Creeper
Creeper, Certhia, A Genus Of Birds, The Type Of The Family Certhicace; Having A Longish, Slender, Arched, And Pointed Bill; A Long, Narrow, Sharp-pointed Tongue, Jagged Near Its Tip; The Tail Rather Long, And The Tips Of The Tail-feathers Firm And Pointed. Extending Beyond The Webs, The Feet Are Rather ...

Cremation
Cremation, The Burning Of Human Corpses, Appears To Have Been A General Prac Tice In Early Times, With Three Exceptions: Egypt, Where They Were Embalmed; Judea, Where They Were Laid Away In Sepulchers; And China, Where They Were Buried In The Earth. In Greece, Suicides, Children Not Yet Having Teeth, ...

Cress
Cress, A Name Given To Many Plants, Of Which The Foliage Has A Pungent, Mustard Like Taste, And Is Used As A Salad. It Is Sometimes More Strictly Confined To The Genus Lepidium, A Genus Of The Natural Order Cruciferm, Having Small White Flowers, And Oblong Or Rounded Laterally Compressed ...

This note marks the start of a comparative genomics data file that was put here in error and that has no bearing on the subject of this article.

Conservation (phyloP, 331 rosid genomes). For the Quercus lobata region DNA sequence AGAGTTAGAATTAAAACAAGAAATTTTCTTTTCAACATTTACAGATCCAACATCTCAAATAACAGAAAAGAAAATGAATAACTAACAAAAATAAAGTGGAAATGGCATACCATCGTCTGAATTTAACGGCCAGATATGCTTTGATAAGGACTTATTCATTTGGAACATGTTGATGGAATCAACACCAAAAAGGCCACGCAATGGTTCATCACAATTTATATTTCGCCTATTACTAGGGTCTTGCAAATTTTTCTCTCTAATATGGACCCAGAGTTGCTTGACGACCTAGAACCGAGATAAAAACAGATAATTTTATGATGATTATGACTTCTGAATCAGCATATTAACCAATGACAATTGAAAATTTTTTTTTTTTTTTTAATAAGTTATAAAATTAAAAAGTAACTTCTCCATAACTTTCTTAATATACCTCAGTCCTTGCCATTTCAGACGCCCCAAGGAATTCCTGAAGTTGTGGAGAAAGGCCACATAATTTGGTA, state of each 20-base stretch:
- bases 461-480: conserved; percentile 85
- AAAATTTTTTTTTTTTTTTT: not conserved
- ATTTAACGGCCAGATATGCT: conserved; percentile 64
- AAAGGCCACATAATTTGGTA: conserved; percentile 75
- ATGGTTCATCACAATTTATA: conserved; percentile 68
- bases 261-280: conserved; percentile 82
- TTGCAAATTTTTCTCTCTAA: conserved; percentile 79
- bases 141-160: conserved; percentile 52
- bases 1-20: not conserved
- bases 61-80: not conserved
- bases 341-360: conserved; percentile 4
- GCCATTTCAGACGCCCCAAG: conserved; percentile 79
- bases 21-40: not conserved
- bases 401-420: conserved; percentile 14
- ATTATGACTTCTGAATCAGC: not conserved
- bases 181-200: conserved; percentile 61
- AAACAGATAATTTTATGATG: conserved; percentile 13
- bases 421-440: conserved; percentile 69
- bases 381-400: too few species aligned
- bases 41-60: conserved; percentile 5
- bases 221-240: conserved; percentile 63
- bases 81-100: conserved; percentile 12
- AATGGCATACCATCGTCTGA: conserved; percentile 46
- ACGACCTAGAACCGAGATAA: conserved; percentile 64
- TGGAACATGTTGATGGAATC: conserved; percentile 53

Crest
Crest (lat. Crista, A Tuft, From Cresco, To Grow Up). Though Popularly Regarded As The Most Important Feature In Heraldic Emblems, The C., In The Eyes Of Heralds, Is An External Adjunct To The Shield, Without Which The Bearing Is Complete, And Which May Consequently Be Altered Without Materially Affecting ...

Cretaceous System
Cretaceous System (ante), In North America, Extends Along The Atlantic, S. Of New York—where, Though Mostly Hidden By The Tertiary Formation, It Is Visible In New Jersey And Further S.—around The N. And W. Shores Of The Mexican Gulf, Up The Mississippi Valley To The Mouth Of The Ohio, And, ...

Cretinism
Cretinism, From Cretin (french), An Idiot Of The Alps, And This Again Probably From Chretien, A Christian, One Who, From His State Of Fatuity, Could Not Sin, And Was Viewed With Some Degree Of Religious Respect. The Name Of C. Is Now Applied In A More General Sense To Idiocy, ...

Cribbage
Cribbage Is A Game With Cards, Played By Two, Three, Or Four Persons, The Whole Pack Being Used. When Three Are Engaged, Each Plays For Himself; When Four, They Take Sides. The Value Of The Cards Is The Same As At Whist; But There Are No Trumps. The Number Of ...